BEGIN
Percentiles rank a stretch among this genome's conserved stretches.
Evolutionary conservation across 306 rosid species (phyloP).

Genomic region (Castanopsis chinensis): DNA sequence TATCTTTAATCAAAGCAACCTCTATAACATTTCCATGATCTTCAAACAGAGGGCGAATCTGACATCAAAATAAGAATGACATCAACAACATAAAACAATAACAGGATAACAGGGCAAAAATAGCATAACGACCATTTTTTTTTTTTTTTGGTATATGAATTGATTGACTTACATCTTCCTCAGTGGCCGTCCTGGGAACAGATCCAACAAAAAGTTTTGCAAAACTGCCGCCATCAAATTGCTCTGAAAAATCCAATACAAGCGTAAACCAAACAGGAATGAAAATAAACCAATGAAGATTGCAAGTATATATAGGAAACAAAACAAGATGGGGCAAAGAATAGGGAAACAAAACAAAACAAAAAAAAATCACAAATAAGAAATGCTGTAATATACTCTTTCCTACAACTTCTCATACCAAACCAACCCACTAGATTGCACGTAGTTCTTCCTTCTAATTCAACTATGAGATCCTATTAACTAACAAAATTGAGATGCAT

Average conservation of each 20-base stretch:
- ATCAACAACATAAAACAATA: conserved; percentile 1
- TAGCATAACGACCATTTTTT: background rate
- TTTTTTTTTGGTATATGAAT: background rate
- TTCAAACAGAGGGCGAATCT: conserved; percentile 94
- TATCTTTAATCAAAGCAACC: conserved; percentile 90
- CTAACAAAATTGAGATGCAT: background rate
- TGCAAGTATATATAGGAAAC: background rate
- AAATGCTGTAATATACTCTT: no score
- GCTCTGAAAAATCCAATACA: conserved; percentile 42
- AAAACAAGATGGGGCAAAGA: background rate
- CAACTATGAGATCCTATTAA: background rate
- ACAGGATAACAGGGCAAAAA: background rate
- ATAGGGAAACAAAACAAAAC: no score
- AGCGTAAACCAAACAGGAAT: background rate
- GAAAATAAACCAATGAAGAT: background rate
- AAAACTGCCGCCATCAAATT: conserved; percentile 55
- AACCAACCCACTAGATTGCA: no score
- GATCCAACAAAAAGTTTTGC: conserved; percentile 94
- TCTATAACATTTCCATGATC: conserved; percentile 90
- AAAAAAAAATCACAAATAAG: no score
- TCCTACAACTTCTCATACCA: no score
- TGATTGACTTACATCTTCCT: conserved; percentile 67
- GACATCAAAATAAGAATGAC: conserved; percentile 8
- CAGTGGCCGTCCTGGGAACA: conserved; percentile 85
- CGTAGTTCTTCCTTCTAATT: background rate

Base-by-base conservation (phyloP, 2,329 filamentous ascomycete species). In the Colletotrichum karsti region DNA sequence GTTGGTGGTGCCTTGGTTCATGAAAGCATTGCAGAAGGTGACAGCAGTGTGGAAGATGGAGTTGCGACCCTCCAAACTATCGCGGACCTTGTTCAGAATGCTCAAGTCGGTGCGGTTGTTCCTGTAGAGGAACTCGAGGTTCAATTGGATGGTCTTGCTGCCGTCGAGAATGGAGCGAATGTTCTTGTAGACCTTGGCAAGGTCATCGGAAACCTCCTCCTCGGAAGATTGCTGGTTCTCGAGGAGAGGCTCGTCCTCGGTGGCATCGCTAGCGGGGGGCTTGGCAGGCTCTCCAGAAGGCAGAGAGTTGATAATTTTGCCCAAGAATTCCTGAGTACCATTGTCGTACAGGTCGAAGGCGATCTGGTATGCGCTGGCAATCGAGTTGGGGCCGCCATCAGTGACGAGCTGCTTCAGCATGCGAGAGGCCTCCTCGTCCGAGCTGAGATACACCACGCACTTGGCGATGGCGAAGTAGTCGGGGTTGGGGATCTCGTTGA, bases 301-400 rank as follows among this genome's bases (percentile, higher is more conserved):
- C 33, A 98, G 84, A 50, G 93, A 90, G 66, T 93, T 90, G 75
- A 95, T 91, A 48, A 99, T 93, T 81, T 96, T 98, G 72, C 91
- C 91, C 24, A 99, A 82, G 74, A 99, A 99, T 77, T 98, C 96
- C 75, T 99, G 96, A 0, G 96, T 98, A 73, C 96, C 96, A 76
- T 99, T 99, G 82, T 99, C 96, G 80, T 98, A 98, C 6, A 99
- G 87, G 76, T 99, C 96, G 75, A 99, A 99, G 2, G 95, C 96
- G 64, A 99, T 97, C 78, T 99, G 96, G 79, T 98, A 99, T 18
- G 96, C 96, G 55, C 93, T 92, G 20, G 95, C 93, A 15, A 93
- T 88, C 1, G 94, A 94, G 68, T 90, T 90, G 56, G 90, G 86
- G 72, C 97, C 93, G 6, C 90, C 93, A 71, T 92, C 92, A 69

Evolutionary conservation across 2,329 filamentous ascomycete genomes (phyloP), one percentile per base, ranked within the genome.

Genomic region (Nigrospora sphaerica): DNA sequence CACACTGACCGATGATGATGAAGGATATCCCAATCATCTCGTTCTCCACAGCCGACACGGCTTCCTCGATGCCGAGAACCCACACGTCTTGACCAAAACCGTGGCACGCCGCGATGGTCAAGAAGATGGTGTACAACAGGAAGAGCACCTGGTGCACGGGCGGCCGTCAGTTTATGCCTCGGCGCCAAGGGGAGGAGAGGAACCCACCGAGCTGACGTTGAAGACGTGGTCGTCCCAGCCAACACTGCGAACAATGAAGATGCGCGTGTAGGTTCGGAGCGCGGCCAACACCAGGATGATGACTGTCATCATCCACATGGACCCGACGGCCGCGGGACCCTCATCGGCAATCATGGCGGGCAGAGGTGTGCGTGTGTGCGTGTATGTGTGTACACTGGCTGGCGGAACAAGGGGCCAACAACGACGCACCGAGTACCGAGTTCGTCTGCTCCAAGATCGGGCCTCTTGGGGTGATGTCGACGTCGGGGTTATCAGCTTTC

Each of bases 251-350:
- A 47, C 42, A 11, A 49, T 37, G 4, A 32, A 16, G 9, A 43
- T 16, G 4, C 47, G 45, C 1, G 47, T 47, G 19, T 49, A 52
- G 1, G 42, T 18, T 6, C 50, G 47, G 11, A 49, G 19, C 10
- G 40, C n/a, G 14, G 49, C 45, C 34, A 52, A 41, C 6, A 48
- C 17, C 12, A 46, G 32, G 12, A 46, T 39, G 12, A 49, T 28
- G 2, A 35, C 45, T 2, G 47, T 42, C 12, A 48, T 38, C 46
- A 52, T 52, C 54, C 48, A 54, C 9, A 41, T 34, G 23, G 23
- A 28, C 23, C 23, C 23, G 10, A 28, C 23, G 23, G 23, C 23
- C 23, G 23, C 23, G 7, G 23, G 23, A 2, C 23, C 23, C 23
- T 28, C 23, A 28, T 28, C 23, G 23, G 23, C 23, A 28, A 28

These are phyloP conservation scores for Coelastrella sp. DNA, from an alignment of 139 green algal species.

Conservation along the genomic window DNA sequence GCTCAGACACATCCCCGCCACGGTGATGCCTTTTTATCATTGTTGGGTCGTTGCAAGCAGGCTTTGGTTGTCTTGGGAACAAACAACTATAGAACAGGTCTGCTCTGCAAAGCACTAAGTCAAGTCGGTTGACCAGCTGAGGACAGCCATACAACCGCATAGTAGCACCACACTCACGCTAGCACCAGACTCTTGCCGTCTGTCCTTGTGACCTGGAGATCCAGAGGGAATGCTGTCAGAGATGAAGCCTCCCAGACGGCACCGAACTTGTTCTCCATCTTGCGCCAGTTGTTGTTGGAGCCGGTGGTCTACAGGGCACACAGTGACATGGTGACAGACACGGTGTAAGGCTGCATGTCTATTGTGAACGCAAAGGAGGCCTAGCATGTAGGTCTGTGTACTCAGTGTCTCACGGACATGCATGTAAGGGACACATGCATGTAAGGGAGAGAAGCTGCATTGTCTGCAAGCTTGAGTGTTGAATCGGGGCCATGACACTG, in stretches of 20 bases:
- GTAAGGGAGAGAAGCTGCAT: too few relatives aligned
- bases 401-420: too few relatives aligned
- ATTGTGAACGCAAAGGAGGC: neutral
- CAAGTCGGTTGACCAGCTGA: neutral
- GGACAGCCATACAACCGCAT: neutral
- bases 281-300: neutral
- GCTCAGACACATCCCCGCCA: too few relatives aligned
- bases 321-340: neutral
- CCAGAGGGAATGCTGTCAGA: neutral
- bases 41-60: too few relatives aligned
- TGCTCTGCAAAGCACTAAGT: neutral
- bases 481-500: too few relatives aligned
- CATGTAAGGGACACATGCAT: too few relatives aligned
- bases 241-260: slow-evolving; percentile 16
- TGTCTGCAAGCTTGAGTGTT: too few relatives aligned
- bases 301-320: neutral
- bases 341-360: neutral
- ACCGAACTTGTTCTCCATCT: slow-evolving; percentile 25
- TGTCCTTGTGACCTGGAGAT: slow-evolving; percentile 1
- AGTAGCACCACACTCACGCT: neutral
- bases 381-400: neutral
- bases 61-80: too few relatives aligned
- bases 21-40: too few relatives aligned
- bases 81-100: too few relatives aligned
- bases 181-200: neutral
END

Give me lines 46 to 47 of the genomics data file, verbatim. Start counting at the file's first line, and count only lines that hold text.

- G 1, G 42, T 18, T 6, C 50, G 47, G 11, A 49, G 19, C 10
- G 40, C n/a, G 14, G 49, C 45, C 34, A 52, A 41, C 6, A 48